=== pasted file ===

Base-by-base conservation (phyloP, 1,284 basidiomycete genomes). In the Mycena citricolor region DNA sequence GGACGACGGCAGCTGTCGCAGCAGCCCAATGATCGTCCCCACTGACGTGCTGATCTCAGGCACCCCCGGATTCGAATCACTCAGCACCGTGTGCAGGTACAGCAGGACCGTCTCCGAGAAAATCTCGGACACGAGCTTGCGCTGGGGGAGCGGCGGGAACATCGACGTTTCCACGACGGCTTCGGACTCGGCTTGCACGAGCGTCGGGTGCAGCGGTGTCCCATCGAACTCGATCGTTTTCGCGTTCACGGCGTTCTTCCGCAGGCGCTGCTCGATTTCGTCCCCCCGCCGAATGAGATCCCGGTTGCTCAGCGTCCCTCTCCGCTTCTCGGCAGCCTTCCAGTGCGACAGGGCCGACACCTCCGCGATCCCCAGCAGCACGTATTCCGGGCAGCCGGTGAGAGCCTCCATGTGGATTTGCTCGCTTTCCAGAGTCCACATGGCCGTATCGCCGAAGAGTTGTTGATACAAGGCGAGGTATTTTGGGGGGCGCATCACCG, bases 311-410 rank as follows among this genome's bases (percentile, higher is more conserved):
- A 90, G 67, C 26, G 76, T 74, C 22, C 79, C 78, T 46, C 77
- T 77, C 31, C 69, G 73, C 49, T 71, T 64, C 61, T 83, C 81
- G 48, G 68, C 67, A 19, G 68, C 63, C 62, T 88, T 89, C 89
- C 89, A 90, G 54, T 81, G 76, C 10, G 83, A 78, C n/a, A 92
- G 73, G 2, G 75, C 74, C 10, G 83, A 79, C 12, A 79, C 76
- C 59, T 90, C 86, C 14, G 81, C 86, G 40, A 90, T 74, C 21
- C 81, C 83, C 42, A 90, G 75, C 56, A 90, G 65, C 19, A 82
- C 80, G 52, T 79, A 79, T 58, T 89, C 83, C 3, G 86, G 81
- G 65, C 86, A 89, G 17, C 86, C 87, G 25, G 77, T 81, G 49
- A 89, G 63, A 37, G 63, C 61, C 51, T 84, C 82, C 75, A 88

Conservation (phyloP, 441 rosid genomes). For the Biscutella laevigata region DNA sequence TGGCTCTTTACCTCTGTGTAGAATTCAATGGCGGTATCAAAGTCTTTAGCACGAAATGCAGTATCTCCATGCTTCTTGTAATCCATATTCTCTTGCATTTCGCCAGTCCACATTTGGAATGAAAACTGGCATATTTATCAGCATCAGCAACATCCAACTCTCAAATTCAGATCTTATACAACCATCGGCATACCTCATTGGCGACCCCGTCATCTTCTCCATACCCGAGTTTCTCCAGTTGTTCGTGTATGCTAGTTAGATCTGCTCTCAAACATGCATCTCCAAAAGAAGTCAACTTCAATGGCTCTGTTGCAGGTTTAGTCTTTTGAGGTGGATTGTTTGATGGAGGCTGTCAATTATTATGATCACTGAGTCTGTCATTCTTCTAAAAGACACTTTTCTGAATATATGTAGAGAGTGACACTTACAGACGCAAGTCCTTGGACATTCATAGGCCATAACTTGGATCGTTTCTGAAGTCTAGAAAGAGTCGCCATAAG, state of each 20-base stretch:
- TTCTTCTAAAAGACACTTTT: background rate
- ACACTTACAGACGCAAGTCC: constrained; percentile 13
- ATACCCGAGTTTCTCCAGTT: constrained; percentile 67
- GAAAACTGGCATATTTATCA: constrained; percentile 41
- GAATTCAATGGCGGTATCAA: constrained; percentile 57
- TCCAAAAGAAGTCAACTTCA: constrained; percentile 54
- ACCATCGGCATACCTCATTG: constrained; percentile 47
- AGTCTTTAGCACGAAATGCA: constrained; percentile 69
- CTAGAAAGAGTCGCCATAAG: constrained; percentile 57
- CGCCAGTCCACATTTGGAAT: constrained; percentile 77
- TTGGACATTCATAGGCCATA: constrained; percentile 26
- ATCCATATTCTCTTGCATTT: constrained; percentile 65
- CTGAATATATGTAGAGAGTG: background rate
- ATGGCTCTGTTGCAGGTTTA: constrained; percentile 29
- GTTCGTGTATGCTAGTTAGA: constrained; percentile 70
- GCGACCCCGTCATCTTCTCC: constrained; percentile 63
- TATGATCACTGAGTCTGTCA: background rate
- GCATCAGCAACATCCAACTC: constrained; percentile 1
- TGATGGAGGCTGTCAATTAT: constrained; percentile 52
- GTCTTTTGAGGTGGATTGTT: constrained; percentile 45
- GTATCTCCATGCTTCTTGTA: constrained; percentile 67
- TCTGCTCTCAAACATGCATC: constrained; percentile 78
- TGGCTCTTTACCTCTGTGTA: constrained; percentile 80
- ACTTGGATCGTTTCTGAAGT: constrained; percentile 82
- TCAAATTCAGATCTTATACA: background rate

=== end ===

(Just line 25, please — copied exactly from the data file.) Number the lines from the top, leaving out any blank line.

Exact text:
- CTGAATATATGTAGAGAGTG: background rate